I was thinking recently about how I got to where I am, and how my relationship with computers have changed over the years. I wanted to take a moment and reflect on my first experiences with computers, as well as my memories of work
My first experiences with computers happened in elementary school in 4th grade. We had a room full of the old olive green Apple IIE computers. I remember learning AppleWorks (this is where I first learned how to perform arithmetic on cells in a spreadsheet). I remember making the turtle move in Logo, and creating cheesy greeting cards in the Print Shop. 5th grade was exciting, because the converted the back row of computers into Apple Macintosh computers. Every week, the teacher would rotate a different group of students to the back row. I remember greatly looking forward to the week that I would get to use the new Macintosh computers. I remember the joy of drawing in MacPaint, and being fascinated by the mouse-driven GUI of these computers.
In middle school, we had the option to take elective courses every marking period on a variety of topics. I took one simply called “Computers,” where we were given free time in the computer lab for a half-hour every day. While my classmates were busy playing Doom and Oregon Trail, I was busy creating stacks of cards in HyperStudio. My goal that marking period was to create a working model of my house. Each card consisted of a different room, with links to adjoining rooms. The stack was full of crude hand-drawn bitmaps of the furniture in the house, sound effects (which I clumsily recorded with my handheld tape recorder, then played back into the computer’s microphone), and cheesy animations of lights and appliances turning on. Sadly, the file got corrupt at one point while I was saving it to disk (we had to keep everything on 3.5′ floppies), and I never got to finish it. But the seed was planted at this point. I was meant to build things with computers.
While we had no computer at home (my parents are not techies in any way), a good friend of mine was getting a new computer, and was willing to sell me his old one for $400 bucks. I convinced my parents to buy it, and soon I was the proud owner of a Packard Bell 486 25Mhz computer with 16K of RAM, a 40 MB hard drive, and running Windows 3.1. My favorite thing to do on this computer was explore. I wanted to know what every button and menu of every program on the computer did. I remember learning MS-DOS commands, and writing batch files to automate things. It wasn’t long until I decided to take the computer apart, and began to upgrade the hardware, doubling both the memory and the HDD storage.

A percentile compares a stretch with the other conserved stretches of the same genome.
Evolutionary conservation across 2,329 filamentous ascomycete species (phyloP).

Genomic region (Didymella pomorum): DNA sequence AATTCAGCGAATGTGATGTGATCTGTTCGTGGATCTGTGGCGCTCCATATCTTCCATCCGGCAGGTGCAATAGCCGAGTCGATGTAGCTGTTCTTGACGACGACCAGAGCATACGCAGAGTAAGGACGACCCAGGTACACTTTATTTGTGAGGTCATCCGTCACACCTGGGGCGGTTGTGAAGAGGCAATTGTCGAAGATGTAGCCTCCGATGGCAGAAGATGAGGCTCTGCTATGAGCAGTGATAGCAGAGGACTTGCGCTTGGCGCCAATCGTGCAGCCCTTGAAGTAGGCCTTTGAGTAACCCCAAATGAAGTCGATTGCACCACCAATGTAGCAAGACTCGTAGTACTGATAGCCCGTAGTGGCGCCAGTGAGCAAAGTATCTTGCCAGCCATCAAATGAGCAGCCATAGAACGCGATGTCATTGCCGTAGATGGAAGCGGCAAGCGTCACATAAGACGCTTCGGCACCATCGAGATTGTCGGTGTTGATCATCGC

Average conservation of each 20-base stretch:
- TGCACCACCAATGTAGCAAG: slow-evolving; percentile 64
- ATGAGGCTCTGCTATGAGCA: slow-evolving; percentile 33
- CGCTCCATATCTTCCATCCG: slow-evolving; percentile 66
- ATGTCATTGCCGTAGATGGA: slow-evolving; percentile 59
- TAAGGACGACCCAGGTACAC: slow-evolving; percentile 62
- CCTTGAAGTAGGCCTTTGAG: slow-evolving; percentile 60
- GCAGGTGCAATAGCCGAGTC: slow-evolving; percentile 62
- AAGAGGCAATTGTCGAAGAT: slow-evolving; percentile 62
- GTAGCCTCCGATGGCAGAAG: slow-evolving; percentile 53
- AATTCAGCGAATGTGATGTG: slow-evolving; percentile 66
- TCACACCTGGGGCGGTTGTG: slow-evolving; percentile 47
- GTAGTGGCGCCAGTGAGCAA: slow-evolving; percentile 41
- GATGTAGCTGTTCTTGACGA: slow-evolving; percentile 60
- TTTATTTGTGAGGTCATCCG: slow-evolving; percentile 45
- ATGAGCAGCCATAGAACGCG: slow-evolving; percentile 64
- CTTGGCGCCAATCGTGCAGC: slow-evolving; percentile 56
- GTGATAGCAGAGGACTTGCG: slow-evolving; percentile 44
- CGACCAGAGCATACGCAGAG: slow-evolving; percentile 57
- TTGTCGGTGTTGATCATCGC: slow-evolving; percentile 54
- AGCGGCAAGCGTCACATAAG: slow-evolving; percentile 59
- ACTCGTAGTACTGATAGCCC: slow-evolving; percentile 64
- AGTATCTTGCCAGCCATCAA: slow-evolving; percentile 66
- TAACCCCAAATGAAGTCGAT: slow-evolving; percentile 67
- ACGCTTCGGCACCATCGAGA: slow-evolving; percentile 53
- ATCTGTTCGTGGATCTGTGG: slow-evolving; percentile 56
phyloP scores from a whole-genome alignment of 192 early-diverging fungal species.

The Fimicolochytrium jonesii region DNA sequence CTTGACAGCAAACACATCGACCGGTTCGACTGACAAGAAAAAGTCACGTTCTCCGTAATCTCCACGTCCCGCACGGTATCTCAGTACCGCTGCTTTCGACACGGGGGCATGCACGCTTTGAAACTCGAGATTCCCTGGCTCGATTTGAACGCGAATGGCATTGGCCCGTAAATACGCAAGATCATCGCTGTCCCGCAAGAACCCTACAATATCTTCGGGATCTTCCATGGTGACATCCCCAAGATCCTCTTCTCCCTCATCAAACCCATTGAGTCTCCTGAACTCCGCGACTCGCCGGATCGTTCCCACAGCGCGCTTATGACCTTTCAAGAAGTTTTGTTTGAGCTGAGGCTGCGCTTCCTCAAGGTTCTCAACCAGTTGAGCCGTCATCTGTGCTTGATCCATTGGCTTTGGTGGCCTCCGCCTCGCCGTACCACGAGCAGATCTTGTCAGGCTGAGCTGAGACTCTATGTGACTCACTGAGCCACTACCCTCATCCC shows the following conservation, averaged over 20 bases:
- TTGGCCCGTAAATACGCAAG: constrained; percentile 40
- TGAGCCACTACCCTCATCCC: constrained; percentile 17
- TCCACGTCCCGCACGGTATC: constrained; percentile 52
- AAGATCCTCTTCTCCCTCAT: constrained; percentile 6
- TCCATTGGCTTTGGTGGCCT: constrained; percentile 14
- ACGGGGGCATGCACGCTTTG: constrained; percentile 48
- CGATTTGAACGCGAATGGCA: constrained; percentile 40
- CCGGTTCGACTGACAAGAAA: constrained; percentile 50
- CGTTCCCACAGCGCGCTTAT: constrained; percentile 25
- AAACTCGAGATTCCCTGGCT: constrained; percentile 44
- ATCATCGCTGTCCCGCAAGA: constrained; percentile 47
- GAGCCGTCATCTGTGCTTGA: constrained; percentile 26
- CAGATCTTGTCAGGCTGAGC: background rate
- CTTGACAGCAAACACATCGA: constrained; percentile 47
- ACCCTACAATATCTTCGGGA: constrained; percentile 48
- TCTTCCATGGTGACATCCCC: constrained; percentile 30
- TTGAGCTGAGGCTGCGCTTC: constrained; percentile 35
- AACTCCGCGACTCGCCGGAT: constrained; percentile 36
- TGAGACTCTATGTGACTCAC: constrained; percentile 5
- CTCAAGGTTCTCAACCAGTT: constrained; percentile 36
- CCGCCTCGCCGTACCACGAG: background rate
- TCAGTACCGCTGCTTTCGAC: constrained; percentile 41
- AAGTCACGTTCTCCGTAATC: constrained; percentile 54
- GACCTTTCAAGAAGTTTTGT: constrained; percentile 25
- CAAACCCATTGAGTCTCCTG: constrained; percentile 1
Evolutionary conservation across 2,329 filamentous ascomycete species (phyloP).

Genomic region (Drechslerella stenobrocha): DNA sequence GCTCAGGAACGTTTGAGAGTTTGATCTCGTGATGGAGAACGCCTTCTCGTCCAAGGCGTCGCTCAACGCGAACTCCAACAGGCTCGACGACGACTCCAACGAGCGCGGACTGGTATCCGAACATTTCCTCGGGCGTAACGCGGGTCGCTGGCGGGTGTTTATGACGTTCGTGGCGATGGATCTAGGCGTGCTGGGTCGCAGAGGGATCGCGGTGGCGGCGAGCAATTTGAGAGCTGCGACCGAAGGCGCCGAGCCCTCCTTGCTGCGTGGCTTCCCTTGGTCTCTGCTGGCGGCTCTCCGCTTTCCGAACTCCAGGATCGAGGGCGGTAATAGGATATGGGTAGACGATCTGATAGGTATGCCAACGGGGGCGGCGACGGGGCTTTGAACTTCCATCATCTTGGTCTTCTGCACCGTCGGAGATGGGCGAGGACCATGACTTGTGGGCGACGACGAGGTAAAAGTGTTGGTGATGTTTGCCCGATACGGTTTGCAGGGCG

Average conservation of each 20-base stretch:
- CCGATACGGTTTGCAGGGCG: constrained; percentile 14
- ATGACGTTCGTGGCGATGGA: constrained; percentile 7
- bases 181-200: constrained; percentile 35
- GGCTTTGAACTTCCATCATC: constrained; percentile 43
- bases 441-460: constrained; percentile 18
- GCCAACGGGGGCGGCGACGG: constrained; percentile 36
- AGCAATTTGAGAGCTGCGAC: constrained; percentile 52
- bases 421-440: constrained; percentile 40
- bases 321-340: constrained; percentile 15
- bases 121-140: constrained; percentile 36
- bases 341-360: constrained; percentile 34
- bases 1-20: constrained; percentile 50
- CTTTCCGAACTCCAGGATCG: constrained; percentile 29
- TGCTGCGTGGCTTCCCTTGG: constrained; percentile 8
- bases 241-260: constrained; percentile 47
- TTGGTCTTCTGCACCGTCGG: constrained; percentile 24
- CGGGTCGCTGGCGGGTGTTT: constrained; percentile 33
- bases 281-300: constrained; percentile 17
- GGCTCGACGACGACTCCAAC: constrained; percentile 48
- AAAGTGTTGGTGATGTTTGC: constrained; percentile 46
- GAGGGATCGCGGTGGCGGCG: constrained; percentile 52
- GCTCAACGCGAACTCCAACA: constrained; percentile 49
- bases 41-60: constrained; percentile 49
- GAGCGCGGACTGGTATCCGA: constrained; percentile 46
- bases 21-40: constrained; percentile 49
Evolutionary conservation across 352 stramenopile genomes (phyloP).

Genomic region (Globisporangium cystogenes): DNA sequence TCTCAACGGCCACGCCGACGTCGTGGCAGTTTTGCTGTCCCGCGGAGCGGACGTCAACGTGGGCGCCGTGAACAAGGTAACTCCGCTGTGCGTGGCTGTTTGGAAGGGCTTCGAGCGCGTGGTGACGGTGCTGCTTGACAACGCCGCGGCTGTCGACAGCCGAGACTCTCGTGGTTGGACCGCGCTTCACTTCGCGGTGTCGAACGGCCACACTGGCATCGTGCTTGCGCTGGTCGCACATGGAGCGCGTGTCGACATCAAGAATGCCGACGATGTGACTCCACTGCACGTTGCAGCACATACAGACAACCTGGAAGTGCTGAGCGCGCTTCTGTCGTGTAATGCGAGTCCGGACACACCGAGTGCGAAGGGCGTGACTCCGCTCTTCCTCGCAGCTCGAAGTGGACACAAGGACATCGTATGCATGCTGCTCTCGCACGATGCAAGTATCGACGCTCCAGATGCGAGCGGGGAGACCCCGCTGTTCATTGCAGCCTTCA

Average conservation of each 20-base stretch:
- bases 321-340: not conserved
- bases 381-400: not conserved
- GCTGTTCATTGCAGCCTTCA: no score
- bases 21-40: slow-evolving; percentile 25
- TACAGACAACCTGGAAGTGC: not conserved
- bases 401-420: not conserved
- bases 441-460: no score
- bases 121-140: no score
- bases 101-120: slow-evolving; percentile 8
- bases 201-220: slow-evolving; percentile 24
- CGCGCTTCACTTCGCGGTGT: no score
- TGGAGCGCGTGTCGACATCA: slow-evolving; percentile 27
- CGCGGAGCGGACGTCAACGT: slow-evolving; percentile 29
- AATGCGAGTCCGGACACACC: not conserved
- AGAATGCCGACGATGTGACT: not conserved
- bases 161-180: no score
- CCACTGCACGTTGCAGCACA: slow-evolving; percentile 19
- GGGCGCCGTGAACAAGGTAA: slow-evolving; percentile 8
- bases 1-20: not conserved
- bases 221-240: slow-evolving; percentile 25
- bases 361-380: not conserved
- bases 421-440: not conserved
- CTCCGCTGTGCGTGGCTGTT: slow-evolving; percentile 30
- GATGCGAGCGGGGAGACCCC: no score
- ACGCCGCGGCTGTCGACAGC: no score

After a failed attempt to upgrade to Windows 95, I decided that it was time to upgrade. My younger brother (who also shares my passion for tech) and I saved up our money, and over time, purchased all of the components we needed to build a new PC. Still too young to use credit cards, I recall giving my parents the cash they saved up, and ordering parts on line. I remember the excitement of the UPS truck rolling up to the house with whatever component was to arrive next. Our first machine was kind of a flop. It was never really stable, and after several reformats and fresh OS installs, we gave up on it.
Around this time, I was getting ready to go away to college, so I built another computer for myself. Learning from my previous mistakes, this computer was much more stable, and served me well for at least two years, before I eventually built another one with better specs. Also, my interests and priorities shifted in college, and I spent my time focusing on my music education degree. My interest and passion for computers and tech fell into the background, and the computer just became a tool for whatever task I was trying to do. I gave up on building computers, and started purchasing pre-built ones, as I just wanted something that would get the job done. This continued through adulthood, as I focused on my career and family.
Despite this, working with computers was still a passion. Though they were just a tool, they were a tool that I loved to use, customize, tinker with, etc. I wove my love tech into every aspect of my teaching career, creating websites for classes and organizations in my charge, managing students, instruments, and music libraries with MS Excel (and later MS Access), and automating any aspect of my job that I could.
Of course, the story doesn’t end here, but will continue in a future blog post. I am interested to hear from you. What was your upbringing with computers and technology like? Does anyone have similar memories of early tech?